Puppies are born without teeth. Their first days are spent in a dark and silent world, where they do little besides nurse and sleep. As the days pass, they began to see, hear and smell. Senses more acute than any human will ever know begin to develop, and puppies' bodies begin to prepare themselves to eat other foods besides their mothers' milk.
Puppies begin to cut their milk teeth, or baby teeth, between the ages of three and six weeks. From this point forward, puppies will be in some stage of teething for several months. Puppies cut 28 milk teeth. They do not develop molars in their baby set because they will do little grinding of food at this age. The milk teeth are small and sharp. As the puppies continue to nurse, the milk teeth will cause discomfort to the mother dog, and she will begin to wean them.
Puppies begin to lose their milk teeth between the ages of four and five months. It's unlikely you will find any of your dog's baby teeth as it sheds them, as most puppies swallow their milk teeth when they fall out. As the baby teeth fall out, adult teeth begin to emerge through the gums. The cutting of the adult teeth is as painful for puppies as it is for humans who are teething. This is the time when puppies chew on just about everything in an effort to massage their gums and ease the pain. You may even notice your puppy's gums bleeding during this time. To help your puppy during this painful stage, try these methods: pour chicken soup into an ice cube tray and freeze it. Give the puppy the cubes to eat and suck on to ease its discomfort. Soak a rag in water, wring it out and put it in the freezer. Give it to the puppy to chew on. Soften your puppy's dry food with a bit of water or chicken broth to make it easier to chew.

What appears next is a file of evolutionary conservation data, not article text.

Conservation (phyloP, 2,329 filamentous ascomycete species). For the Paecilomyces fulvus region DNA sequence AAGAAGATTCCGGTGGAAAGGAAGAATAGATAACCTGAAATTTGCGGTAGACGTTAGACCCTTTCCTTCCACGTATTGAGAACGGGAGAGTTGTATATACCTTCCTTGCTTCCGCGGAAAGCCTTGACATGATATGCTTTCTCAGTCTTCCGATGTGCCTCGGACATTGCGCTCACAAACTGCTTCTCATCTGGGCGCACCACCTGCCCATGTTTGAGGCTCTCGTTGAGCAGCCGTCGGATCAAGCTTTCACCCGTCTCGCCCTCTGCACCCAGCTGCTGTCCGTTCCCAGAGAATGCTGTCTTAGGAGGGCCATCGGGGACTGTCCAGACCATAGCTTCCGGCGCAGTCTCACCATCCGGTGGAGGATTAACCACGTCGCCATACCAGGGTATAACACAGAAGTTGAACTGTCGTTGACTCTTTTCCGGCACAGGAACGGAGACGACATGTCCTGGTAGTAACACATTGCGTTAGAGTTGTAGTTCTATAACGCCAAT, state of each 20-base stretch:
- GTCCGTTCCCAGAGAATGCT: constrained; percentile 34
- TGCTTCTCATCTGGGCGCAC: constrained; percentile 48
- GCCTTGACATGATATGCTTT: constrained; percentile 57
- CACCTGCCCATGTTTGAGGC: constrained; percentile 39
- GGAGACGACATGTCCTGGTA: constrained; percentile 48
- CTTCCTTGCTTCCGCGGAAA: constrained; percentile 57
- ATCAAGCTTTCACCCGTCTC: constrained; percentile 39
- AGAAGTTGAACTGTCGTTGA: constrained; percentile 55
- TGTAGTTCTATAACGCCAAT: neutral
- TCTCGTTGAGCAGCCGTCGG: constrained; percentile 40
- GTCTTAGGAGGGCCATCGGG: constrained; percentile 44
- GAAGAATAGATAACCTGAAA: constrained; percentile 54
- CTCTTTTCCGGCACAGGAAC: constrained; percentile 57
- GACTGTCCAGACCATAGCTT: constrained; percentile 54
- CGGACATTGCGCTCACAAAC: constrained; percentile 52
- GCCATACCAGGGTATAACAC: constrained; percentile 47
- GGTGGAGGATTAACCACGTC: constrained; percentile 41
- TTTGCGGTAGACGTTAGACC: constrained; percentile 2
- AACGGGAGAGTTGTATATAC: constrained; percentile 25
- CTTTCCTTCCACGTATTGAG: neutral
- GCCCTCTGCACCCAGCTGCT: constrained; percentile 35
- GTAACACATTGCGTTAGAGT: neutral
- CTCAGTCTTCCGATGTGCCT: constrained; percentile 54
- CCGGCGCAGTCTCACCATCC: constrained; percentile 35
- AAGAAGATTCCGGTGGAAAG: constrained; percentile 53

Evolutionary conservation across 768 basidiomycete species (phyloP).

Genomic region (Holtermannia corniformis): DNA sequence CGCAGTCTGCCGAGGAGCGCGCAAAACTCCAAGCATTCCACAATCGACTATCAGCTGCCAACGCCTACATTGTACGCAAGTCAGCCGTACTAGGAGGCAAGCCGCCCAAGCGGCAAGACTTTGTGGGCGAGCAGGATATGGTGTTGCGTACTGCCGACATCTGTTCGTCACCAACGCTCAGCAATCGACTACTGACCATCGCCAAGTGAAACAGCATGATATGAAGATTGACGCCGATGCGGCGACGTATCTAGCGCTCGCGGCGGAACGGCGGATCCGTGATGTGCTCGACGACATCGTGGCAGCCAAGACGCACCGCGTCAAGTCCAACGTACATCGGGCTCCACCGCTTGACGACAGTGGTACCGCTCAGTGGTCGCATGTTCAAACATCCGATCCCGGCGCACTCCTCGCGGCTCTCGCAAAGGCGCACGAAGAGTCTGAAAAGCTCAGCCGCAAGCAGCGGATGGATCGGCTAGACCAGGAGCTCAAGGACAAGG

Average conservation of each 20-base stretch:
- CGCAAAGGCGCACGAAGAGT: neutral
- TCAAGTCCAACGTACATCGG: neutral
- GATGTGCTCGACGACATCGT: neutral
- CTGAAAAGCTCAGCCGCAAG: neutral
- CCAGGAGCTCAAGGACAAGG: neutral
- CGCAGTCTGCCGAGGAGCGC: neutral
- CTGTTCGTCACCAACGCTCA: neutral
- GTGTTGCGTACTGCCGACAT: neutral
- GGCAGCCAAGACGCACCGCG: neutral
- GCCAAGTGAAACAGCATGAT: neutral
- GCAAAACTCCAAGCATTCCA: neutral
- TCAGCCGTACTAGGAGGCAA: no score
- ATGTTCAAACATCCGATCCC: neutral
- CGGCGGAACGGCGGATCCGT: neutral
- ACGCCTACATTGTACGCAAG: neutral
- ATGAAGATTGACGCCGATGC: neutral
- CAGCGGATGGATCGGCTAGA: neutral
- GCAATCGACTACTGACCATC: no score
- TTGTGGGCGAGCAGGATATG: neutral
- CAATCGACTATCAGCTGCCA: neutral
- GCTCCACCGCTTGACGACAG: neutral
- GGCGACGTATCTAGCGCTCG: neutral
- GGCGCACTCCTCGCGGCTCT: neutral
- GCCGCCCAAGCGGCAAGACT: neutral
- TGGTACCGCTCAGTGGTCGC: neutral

As your puppy's adult teeth emerge, it will cut its small front teeth first. The premolars will then break through the skin. These are just behind the area where the canines will eventually be. Following the premolars, the puppy will get molars in the back of the mouth. Finally, the puppy will cut its canine teeth. By the time the teething process is completed, the puppy will have 42 teeth--21 on its upper jaw and 21 on its lower jaw.